We picked up ShuQin January 14th of 2008 in the middle of the worst snow storm China has had in over 50 years. Quite a change for this Florida living native!! ShuQin was 21 months old, Ming was now 29 months old (home with grandma and gege). ShuQin cried for two solid days while we were mainly held captive in our hotel room. She grieved long, hard and loud!! She tolerated daddy while mama was less than chopped liver and was good for nothing but handing out M&Ms. A bath was out of the question! Emotional and physical exhaustion put her to sleep. I knew I had lost my mind! When we arrived home (my sanity intact) we took her to the pediatrician to check her overall health and to have the HBV blood tests done. We wanted the results before we saw the gastroentorologist so we knew where we stood. She tested negative. He wanted her tested again in 6 months. She tested negative once again. Her tests showed that she had been exposed to the virus but at some point between the Chinese tests and the test here in the US she serocoverted on her own without medical intervention. Her body fought the virus and won!! I understand this happens to less than 5% (I have read less than 2%) of infants and young children – but it does happen. We will have her tested in one year to check her antibodies. She is our miracle, and truly a gift above all we asked.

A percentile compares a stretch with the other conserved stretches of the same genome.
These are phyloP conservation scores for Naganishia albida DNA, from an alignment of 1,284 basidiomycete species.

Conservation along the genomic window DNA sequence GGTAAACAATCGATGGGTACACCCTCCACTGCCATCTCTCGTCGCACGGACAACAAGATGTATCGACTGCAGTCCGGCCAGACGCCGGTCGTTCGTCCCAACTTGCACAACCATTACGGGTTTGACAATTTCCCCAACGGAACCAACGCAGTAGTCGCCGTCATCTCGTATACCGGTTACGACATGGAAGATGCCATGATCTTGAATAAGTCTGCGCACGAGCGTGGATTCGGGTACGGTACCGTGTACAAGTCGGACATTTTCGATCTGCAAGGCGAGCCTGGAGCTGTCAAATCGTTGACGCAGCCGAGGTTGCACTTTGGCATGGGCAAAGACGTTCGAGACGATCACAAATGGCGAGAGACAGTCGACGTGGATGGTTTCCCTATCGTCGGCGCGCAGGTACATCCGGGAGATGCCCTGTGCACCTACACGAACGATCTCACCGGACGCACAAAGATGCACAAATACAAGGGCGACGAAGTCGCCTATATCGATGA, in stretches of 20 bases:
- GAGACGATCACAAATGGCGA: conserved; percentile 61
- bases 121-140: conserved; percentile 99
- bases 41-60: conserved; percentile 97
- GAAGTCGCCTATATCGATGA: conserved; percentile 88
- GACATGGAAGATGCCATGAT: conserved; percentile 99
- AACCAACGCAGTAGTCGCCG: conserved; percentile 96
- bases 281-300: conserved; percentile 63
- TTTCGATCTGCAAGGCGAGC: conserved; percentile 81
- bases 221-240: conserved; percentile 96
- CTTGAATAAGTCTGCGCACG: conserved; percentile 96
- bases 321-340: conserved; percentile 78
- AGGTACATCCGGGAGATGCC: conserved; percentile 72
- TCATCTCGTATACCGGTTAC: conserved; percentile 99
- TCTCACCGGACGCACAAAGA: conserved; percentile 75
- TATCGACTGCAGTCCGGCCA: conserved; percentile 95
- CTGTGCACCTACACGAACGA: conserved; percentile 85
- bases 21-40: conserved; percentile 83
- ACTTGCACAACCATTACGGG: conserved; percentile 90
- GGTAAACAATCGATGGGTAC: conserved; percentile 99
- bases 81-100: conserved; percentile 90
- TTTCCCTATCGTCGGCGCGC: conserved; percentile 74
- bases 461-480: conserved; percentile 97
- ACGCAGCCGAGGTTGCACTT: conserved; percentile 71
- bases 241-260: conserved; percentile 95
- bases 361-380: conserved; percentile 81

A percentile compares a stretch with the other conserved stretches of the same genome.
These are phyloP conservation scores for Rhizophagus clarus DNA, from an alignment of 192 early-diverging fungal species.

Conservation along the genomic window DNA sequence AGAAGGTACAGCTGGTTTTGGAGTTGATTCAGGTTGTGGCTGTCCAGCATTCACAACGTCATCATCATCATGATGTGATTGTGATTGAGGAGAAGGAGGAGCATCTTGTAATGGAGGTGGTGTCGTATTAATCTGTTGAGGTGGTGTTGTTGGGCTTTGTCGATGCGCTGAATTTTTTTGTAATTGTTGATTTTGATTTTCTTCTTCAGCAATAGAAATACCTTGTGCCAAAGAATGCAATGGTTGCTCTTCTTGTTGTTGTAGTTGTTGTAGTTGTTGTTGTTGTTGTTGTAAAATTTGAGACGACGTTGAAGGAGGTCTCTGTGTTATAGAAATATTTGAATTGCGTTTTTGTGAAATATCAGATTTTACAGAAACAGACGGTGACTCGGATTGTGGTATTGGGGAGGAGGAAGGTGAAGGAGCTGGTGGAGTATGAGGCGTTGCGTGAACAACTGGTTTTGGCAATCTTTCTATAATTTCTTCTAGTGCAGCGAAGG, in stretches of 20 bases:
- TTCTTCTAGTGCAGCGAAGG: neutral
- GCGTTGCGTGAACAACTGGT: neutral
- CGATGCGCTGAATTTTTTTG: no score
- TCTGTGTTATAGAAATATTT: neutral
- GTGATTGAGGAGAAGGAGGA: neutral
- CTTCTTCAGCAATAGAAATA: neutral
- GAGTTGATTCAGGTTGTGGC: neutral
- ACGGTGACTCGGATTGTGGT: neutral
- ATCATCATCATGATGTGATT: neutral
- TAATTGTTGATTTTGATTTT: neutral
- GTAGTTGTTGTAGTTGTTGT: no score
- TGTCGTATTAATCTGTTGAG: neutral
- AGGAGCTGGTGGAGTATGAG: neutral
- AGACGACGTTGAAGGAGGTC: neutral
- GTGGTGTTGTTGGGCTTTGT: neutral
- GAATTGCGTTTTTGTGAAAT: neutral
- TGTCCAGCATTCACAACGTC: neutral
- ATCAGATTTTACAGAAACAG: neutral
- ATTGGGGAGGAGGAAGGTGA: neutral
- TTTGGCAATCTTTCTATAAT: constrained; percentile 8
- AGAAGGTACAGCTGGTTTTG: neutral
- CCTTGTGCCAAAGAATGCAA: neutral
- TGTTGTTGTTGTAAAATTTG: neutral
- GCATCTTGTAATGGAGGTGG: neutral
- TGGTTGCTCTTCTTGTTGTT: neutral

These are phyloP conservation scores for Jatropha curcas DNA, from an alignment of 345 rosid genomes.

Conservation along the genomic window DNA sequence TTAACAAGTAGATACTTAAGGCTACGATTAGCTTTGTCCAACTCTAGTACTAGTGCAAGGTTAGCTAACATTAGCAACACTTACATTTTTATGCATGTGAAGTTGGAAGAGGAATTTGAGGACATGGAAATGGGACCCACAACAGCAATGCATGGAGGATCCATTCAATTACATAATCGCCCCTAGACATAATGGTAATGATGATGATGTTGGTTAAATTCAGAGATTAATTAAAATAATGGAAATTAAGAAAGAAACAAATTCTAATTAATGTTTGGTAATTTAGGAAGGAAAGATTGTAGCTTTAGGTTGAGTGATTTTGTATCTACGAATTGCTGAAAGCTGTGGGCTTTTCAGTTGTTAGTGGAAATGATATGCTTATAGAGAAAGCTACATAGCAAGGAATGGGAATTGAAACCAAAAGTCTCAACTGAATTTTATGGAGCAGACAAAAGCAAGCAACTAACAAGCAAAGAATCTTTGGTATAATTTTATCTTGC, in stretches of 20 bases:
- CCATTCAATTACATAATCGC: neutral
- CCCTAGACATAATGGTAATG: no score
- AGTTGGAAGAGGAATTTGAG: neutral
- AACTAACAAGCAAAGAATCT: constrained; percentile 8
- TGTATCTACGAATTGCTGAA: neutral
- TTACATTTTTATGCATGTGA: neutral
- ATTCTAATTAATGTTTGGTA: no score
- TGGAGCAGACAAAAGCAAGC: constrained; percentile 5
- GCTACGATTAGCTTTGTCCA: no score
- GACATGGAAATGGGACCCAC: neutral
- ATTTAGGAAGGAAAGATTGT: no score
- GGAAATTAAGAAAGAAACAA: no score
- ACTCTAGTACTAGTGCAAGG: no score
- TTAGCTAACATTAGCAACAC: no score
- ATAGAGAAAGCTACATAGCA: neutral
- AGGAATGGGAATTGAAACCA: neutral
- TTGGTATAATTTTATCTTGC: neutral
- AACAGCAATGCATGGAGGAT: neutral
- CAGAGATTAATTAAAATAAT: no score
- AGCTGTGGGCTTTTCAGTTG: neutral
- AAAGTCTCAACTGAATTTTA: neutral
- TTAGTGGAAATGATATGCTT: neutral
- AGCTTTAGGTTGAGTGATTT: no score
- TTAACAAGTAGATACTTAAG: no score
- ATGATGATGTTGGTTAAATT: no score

Today, one year later we are blessed far beyond our expectations. ShuQin is child full of joy, laughter and love and we seldom see her “spicy girl” persona. She has bonded and attached without any problems. She and Ming are truly sisters in every way and keep their devoted brother on his toes – along with the cat who has picked up considerable speed this last year….she is also a “mommy’s girl” and a Mickey Mouse devotee. So, is our family complete? I keep thinking of that older, SN, HBV child….in a few years…after we save some money..when the girls are older and we have more time, our son starts college…yada, yada, yada…but you know what they say about the “best layed plans”.